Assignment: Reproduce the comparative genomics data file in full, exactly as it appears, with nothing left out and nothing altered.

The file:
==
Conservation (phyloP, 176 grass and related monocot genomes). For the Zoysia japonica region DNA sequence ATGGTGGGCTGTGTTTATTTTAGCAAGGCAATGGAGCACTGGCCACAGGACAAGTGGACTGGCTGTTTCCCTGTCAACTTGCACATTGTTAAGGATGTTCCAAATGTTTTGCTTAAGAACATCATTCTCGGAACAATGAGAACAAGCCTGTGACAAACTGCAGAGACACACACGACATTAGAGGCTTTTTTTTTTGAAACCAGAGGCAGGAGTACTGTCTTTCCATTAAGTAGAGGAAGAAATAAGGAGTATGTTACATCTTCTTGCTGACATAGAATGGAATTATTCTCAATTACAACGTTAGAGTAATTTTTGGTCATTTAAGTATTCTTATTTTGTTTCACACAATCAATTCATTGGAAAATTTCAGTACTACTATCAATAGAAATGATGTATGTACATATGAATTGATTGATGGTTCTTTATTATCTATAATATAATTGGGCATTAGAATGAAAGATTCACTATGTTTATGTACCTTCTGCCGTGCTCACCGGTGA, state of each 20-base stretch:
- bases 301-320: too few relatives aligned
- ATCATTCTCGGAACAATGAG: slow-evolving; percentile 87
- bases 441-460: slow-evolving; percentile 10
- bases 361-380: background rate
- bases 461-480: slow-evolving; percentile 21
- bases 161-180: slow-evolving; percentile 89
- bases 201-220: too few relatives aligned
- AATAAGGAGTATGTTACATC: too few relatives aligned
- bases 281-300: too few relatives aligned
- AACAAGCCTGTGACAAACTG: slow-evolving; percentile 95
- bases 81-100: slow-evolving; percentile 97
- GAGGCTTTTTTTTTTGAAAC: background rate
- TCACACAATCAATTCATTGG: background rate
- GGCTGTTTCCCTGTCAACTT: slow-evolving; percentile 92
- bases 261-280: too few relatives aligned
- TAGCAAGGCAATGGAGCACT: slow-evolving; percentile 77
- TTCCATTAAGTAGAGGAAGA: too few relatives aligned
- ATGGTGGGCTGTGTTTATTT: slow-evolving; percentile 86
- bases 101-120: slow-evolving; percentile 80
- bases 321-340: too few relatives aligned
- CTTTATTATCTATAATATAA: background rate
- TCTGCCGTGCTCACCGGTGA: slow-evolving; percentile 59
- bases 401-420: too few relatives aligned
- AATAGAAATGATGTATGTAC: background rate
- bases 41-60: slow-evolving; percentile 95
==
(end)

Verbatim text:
Conservation (phyloP, 176 grass and related monocot genomes). For the Zoysia japonica region DNA sequence ATGGTGGGCTGTGTTTATTTTAGCAAGGCAATGGAGCACTGGCCACAGGACAAGTGGACTGGCTGTTTCCCTGTCAACTTGCACATTGTTAAGGATGTTCCAAATGTTTTGCTTAAGAACATCATTCTCGGAACAATGAGAACAAGCCTGTGACAAACTGCAGAGACACACACGACATTAGAGGCTTTTTTTTTTGAAACCAGAGGCAGGAGTACTGTCTTTCCATTAAGTAGAGGAAGAAATAAGGAGTATGTTACATCTTCTTGCTGACATAGAATGGAATTATTCTCAATTACAACGTTAGAGTAATTTTTGGTCATTTAAGTATTCTTATTTTGTTTCACACAATCAATTCATTGGAAAATTTCAGTACTACTATCAATAGAAATGATGTATGTACATATGAATTGATTGATGGTTCTTTATTATCTATAATATAATTGGGCATTAGAATGAAAGATTCACTATGTTTATGTACCTTCTGCCGTGCTCACCGGTGA, state of each 20-base stretch:
- bases 301-320: too few relatives aligned
- ATCATTCTCGGAACAATGAG: slow-evolving; percentile 87
- bases 441-460: slow-evolving; percentile 10
- bases 361-380: background rate
- bases 461-480: slow-evolving; percentile 21
- bases 161-180: slow-evolving; percentile 89
- bases 201-220: too few relatives aligned
- AATAAGGAGTATGTTACATC: too few relatives aligned
- bases 281-300: too few relatives aligned
- AACAAGCCTGTGACAAACTG: slow-evolving; percentile 95
- bases 81-100: slow-evolving; percentile 97
- GAGGCTTTTTTTTTTGAAAC: background rate
- TCACACAATCAATTCATTGG: background rate
- GGCTGTTTCCCTGTCAACTT: slow-evolving; percentile 92
- bases 261-280: too few relatives aligned
- TAGCAAGGCAATGGAGCACT: slow-evolving; percentile 77
- TTCCATTAAGTAGAGGAAGA: too few relatives aligned
- ATGGTGGGCTGTGTTTATTT: slow-evolving; percentile 86
- bases 101-120: slow-evolving; percentile 80
- bases 321-340: too few relatives aligned
- CTTTATTATCTATAATATAA: background rate
- TCTGCCGTGCTCACCGGTGA: slow-evolving; percentile 59
- bases 401-420: too few relatives aligned
- AATAGAAATGATGTATGTAC: background rate
- bases 41-60: slow-evolving; percentile 95